When Sony Artisan Ira Block is given an assignment, he has a specific workflow he follows to ensure he gets the photos he needs and delivers them to the client on time. Having produced over 30 stories for National Geographic, he’s refined his approach over the years and knows exactly what steps he needs to take in order to get the job done. We talked to him to learn more about his workflow for an assignment on location.
Having produced over 30 stories for National Geographic, Sony Artisan Ira Block shares his workflow for an on-location assignment.
Before: Location Research & Gear Prep
The first thing Block does upon receiving an assignment is research the place online. He wants to know about the people who live there, what’s going on and any other details to help him grasp where he’s going and what’s he’s doing. He talks to friends in the photo community to see if anyone else he knows has been there and if they have information to share. With as much information about the place and culture as he can get, he then works with a fixer assistant (someone who is on location and familiar with the area) who helps him make the arrangements he needs to get the job done. When he has all of those plans in place he can start to think about what kind of equipment he will need.
“I typically carry two to three cameras,” Block explains. “Depending on the assignment they are either Sony α9s or α7 IIIs. Then with lenses, again depending on the assignment, I'll take a wide zoom – either a 12-24mm f/4 G or a 16-35mm f/2.8 G Master. I'll take a medium zoom – either the 24-105mm f/4 G or the 24-70mm f/2.8 G Master. And then I'll take a long zoom – either the 70-200mm f/2.8 G Master or the 100-400mm f/4.5-5/6 G Master. Then I take a couple of prime lenses – usually either the 24mm f/1.4 G Master, the 55mm f/1.8 or the 85mm f/1.8. I'll usually have one or two of those with me for really low light.”
He makes sure all of his equipment is cleaned and ready to go before packing it. He carries a blower with him but lets the professionals clean the sensor.
Block continues, “I also bring some Sony TOUGH cards and regular Sony memory cards, usually 64GB or 128GB, a bunch of extra batteries and chargers, a computer and cables, a few portable hard drives, a couple cell phones and their chargers, and a tripod. I also bring a lightweight rain jacket in case of rain or sand blowing. I do my best to pack all of that equipment into a Tenba Roadie rolling case that fits in the overhead bin on the plane. If the job involves serious lighting and grip equipment, then I'll start looking into what I could rent there because it's getting harder to travel on the airlines with that much. I used to carry 10-15 cases of different lighting equipment and it’s just more difficult to do that now so I rent lighting equipment when I can.”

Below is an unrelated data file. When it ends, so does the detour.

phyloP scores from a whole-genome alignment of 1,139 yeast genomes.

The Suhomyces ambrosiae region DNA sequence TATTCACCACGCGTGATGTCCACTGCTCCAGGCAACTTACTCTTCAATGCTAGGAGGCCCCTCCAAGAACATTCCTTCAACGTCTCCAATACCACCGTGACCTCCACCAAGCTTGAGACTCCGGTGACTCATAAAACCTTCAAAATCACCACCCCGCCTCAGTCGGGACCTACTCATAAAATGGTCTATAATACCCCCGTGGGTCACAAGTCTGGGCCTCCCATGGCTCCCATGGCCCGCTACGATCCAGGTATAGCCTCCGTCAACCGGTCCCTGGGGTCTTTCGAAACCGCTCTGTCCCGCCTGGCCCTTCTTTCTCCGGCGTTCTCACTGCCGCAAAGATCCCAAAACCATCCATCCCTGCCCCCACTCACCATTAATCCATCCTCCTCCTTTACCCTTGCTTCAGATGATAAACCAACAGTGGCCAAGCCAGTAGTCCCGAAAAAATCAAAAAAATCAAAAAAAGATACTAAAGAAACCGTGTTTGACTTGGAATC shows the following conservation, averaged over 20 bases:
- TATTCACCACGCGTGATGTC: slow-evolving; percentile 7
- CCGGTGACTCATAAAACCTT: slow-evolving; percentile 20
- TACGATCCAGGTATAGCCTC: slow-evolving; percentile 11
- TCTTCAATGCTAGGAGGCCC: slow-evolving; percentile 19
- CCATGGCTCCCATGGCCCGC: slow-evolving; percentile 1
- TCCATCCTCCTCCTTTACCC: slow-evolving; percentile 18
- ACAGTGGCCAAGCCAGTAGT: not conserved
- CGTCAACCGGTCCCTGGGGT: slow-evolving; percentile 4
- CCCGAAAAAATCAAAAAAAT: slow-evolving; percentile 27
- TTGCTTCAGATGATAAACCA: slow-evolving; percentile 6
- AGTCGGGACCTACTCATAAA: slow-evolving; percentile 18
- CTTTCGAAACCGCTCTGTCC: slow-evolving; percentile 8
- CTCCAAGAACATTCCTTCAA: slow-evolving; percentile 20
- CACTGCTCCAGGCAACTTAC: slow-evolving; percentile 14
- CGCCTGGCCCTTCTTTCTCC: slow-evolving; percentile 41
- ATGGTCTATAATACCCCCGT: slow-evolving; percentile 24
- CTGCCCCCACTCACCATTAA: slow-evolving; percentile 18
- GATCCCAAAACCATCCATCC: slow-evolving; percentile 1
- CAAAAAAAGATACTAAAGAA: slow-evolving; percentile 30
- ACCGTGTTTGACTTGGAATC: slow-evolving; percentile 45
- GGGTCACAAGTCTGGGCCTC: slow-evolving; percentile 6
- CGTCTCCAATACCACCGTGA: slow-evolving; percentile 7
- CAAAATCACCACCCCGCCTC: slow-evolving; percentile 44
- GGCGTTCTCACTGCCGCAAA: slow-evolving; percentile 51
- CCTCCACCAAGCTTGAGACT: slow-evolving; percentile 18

During: Waiting For The Perfect Moment
When Block is on location he tends to work with two bodies and has a third back-up body just in case something happens to one. (After his lens catastrophe in Cambodia he doesn’t take any chances.) He leaves his large rolling case of gear at the hotel and carries around a small backpack or shoulder bag. If there’s a lot going on he’ll have two camera bodies with different lenses on him ready to shoot at any moment, but if things are slow he will have one camera body around his neck and the other along with extra lenses in his bag.
“There are also times when I don't want to look too professional,” says Block. “The minute people think you're professional, they could be asking for permits and other things. So I try to blend in a little bit more and not go crazy looking like some pro photographer with four cameras on his neck.”
He considers himself very anti-post-production, so he does his best to get the image he wants right in camera. This means a lot of waiting for things to happen in order to capture the right moment in the right light.
“A lot of waiting,” he explains. “I work a lot from the back forward in the sense that I'll find a background that works with the story, and wait for things to happen in front of it. Backgrounds can be the most distracting thing in your photography. You may have a good image of someone doing something, but the background distracts from your story line as opposed to adding into it. So I look for a background where I know things will happen that will add into my story line, and then just wait for the action.”